Fortunately Sri Lanka has a well proven model for the delivery of nutrition services. The Nutrition Fund of the Sri Lanka Poverty Alleviation Project, funded by the World Bank (CREDIT 2231-CE) managed by Jansaviya Trust Fund (1991 to 1998) focused on training mothers to recognise malnutrition in them and their children, sensitised them to long-term debilities which it caused and trained them to prepare more nutritious foods to combat malnutrition.
The Director of Nutrition Fund Dr. Priennie Ranatunga and her team trained mothers to recognise under-nutrition and to appreciate that a malnourished mother will give birth to an underweight girl child, who in turn, due to lack of nourishment, will give birth to malnourished children, in the future and that it was within their power to take action to break this vicious cycle. This is in stark contrast to the present method of distributing food supplement Thriposha, which is issued to pregnant mothers and underweight babies.
In a poor household this is naturally shared among the whole family, if the mother is not sensitised of her and her child’s special needs. Dr. Ranatunga trained mothers to plant, grow, harvest, produce and process their own alternative food supplements in their home gardens.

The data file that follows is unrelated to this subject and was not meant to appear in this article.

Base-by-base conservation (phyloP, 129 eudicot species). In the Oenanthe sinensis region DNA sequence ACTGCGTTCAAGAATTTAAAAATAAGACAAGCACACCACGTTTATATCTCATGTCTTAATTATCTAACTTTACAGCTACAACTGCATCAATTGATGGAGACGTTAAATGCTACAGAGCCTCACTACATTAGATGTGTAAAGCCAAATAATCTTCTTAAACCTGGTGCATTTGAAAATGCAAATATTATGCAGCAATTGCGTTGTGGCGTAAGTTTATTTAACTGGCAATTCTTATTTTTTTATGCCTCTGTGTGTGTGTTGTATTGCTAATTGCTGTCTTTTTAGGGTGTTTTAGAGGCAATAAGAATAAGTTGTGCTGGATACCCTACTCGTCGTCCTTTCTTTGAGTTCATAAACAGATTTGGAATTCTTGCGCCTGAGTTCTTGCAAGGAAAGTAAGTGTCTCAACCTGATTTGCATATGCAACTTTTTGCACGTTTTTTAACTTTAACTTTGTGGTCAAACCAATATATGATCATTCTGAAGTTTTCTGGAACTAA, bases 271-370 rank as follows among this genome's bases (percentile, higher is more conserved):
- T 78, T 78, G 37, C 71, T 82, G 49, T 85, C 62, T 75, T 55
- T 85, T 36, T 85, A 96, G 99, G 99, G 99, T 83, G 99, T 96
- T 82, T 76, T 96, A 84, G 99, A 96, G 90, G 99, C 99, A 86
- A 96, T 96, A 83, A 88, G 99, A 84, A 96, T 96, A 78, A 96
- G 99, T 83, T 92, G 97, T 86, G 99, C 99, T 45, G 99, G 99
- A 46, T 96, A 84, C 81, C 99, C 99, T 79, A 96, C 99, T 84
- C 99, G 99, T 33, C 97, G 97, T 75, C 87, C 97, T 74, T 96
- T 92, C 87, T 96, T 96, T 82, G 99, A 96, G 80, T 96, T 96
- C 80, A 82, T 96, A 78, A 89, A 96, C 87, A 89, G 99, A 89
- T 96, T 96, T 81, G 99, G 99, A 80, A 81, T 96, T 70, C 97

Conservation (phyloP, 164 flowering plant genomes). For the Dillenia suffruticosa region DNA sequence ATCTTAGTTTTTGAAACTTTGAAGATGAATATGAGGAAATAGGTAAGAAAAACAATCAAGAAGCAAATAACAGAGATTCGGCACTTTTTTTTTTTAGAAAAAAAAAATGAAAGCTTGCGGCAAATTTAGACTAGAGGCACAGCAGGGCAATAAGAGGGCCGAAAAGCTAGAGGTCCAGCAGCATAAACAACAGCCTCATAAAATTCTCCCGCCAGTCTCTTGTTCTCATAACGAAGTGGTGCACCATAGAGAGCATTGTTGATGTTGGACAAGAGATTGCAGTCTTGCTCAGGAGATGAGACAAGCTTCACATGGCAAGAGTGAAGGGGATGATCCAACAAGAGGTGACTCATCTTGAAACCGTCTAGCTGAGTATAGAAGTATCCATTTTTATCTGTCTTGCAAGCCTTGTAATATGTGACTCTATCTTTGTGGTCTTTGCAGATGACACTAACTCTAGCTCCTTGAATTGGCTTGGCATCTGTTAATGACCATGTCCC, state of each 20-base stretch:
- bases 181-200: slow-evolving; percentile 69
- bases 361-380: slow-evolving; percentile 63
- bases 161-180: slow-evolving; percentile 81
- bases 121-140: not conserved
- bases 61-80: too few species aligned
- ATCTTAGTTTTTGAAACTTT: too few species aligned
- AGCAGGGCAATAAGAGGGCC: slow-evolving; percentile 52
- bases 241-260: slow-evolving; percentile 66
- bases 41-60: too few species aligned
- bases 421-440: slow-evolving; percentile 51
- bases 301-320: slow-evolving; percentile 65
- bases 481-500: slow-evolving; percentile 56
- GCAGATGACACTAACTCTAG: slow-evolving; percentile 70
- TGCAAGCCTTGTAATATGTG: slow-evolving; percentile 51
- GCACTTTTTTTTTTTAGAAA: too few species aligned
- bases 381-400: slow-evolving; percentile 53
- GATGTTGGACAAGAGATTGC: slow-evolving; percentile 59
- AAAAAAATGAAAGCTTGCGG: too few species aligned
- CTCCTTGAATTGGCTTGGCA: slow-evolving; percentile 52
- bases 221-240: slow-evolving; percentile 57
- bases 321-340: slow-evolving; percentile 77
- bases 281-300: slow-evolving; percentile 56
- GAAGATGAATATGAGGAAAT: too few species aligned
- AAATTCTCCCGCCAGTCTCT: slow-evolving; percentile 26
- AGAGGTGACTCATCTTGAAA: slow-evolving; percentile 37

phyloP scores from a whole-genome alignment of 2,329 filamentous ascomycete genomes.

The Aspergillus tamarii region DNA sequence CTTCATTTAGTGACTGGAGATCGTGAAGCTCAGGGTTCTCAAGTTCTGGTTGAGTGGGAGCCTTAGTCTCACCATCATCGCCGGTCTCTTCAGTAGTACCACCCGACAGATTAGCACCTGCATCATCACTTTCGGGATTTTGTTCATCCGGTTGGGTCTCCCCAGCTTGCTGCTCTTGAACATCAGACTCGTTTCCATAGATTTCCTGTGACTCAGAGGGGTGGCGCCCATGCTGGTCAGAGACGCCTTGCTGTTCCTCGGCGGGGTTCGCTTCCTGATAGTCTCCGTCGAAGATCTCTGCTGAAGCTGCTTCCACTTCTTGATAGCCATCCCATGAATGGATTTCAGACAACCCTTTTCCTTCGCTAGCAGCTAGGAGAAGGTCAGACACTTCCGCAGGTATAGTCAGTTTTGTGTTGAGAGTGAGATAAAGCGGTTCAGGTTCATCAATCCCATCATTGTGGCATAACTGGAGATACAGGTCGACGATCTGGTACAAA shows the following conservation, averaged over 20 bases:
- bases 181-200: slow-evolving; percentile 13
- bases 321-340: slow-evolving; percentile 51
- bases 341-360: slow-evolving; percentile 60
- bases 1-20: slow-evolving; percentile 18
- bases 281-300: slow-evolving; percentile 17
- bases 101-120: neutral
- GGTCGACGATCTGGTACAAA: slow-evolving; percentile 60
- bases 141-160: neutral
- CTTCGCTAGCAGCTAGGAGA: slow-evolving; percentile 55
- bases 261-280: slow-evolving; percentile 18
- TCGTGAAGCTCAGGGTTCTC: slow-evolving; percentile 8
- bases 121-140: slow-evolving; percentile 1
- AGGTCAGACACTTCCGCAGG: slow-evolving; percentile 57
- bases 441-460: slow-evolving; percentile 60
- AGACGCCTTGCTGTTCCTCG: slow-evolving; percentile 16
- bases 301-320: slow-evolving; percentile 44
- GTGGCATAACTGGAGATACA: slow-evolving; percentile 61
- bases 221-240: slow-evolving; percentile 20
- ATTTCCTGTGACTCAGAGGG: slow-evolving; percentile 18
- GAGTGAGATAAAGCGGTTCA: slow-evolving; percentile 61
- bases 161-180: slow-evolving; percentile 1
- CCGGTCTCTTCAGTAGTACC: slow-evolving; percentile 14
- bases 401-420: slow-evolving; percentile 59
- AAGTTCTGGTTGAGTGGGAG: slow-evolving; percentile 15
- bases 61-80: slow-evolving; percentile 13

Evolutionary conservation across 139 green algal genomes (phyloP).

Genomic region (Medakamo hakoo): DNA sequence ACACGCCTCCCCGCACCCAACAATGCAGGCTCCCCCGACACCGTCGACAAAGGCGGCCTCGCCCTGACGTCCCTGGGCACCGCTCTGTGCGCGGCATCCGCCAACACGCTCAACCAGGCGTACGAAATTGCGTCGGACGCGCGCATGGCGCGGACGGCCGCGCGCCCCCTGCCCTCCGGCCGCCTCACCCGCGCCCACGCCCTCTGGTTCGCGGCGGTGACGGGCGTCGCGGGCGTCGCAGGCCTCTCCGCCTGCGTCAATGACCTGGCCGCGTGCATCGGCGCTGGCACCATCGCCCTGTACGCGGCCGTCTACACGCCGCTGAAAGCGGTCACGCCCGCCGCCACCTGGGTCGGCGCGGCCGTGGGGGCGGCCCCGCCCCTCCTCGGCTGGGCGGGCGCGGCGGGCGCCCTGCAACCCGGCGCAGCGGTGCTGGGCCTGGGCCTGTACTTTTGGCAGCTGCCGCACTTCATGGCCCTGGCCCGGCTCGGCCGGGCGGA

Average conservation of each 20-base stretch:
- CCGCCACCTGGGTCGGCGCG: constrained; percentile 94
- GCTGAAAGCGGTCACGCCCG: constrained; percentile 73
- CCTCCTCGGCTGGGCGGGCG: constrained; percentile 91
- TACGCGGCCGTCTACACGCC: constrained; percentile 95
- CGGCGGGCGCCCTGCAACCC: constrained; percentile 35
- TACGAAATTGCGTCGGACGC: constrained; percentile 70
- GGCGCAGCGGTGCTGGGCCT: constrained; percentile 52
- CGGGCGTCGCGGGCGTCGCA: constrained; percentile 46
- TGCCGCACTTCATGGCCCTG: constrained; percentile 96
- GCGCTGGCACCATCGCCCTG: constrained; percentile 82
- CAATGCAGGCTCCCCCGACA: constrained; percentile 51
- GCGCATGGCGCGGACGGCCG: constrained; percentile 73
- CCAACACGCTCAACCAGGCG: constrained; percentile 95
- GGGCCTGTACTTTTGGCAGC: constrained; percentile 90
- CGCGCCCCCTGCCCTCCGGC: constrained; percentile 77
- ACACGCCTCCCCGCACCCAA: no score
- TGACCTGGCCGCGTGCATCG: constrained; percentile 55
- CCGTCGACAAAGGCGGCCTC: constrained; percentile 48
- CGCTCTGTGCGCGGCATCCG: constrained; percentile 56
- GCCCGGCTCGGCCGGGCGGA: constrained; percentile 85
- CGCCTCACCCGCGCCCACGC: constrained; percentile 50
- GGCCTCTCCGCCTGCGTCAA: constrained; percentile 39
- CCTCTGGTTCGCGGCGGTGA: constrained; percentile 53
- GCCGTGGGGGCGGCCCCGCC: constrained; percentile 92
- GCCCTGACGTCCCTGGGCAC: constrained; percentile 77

Thriposha deliveries are never on time, poor pregnant and lactating mothers have to make repeated visits to the clinic to collect their allocation. There is under supply and rationing, timely deliveries are constrained by factors like lorry availability and lack of funds for overtime for drivers and cleaners, it is a bureaucratic nightmare for DMOs.
Some remote areas hardly get deliveries, as was emphasised at the Polonnaruwa function by the politician responsible. Mothers turn up for the clinic and go away frustrated. The system punished success, a successful mother whose baby’s nutrition improves and the positive progress is marked on the age for weight chart at the nutrition clinic is deprived of food supplements!
Four successful strategies
The JTF Nutrition intervention’s success was based on four new and important strategies.